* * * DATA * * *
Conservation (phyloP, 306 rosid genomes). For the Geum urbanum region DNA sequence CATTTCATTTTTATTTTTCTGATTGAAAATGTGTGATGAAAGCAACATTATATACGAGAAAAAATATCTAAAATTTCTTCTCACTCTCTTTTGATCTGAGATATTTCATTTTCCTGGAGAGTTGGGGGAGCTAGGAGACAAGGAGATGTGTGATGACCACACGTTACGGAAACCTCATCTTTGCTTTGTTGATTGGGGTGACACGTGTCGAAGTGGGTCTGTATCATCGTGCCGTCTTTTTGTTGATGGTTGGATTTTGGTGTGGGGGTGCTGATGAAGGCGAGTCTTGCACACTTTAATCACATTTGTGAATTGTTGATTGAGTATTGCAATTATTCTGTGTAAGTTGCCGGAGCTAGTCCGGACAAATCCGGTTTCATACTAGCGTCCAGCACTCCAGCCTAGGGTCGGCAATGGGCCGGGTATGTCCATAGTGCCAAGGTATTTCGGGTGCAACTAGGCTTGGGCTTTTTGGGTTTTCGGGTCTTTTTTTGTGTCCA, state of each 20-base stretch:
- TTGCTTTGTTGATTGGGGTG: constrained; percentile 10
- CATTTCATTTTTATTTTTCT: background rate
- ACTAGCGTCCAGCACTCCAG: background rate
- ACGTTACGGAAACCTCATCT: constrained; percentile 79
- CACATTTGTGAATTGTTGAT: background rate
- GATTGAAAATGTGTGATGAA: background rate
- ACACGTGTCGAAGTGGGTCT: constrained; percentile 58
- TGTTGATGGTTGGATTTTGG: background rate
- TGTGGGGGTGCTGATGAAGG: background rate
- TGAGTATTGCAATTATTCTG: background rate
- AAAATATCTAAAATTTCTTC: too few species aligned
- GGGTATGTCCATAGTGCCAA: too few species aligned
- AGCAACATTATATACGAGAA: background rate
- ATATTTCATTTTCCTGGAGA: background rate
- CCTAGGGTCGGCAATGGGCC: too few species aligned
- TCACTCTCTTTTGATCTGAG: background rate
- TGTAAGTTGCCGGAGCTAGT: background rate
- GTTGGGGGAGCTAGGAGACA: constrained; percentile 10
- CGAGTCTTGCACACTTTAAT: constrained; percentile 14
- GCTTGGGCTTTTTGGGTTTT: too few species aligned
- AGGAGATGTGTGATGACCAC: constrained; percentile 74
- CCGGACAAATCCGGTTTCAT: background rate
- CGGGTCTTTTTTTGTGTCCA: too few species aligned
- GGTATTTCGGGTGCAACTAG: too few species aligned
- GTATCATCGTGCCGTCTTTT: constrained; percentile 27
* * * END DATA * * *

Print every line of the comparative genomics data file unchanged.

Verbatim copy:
Conservation (phyloP, 306 rosid genomes). For the Geum urbanum region DNA sequence CATTTCATTTTTATTTTTCTGATTGAAAATGTGTGATGAAAGCAACATTATATACGAGAAAAAATATCTAAAATTTCTTCTCACTCTCTTTTGATCTGAGATATTTCATTTTCCTGGAGAGTTGGGGGAGCTAGGAGACAAGGAGATGTGTGATGACCACACGTTACGGAAACCTCATCTTTGCTTTGTTGATTGGGGTGACACGTGTCGAAGTGGGTCTGTATCATCGTGCCGTCTTTTTGTTGATGGTTGGATTTTGGTGTGGGGGTGCTGATGAAGGCGAGTCTTGCACACTTTAATCACATTTGTGAATTGTTGATTGAGTATTGCAATTATTCTGTGTAAGTTGCCGGAGCTAGTCCGGACAAATCCGGTTTCATACTAGCGTCCAGCACTCCAGCCTAGGGTCGGCAATGGGCCGGGTATGTCCATAGTGCCAAGGTATTTCGGGTGCAACTAGGCTTGGGCTTTTTGGGTTTTCGGGTCTTTTTTTGTGTCCA, state of each 20-base stretch:
- TTGCTTTGTTGATTGGGGTG: constrained; percentile 10
- CATTTCATTTTTATTTTTCT: background rate
- ACTAGCGTCCAGCACTCCAG: background rate
- ACGTTACGGAAACCTCATCT: constrained; percentile 79
- CACATTTGTGAATTGTTGAT: background rate
- GATTGAAAATGTGTGATGAA: background rate
- ACACGTGTCGAAGTGGGTCT: constrained; percentile 58
- TGTTGATGGTTGGATTTTGG: background rate
- TGTGGGGGTGCTGATGAAGG: background rate
- TGAGTATTGCAATTATTCTG: background rate
- AAAATATCTAAAATTTCTTC: too few species aligned
- GGGTATGTCCATAGTGCCAA: too few species aligned
- AGCAACATTATATACGAGAA: background rate
- ATATTTCATTTTCCTGGAGA: background rate
- CCTAGGGTCGGCAATGGGCC: too few species aligned
- TCACTCTCTTTTGATCTGAG: background rate
- TGTAAGTTGCCGGAGCTAGT: background rate
- GTTGGGGGAGCTAGGAGACA: constrained; percentile 10
- CGAGTCTTGCACACTTTAAT: constrained; percentile 14
- GCTTGGGCTTTTTGGGTTTT: too few species aligned
- AGGAGATGTGTGATGACCAC: constrained; percentile 74
- CCGGACAAATCCGGTTTCAT: background rate
- CGGGTCTTTTTTTGTGTCCA: too few species aligned
- GGTATTTCGGGTGCAACTAG: too few species aligned
- GTATCATCGTGCCGTCTTTT: constrained; percentile 27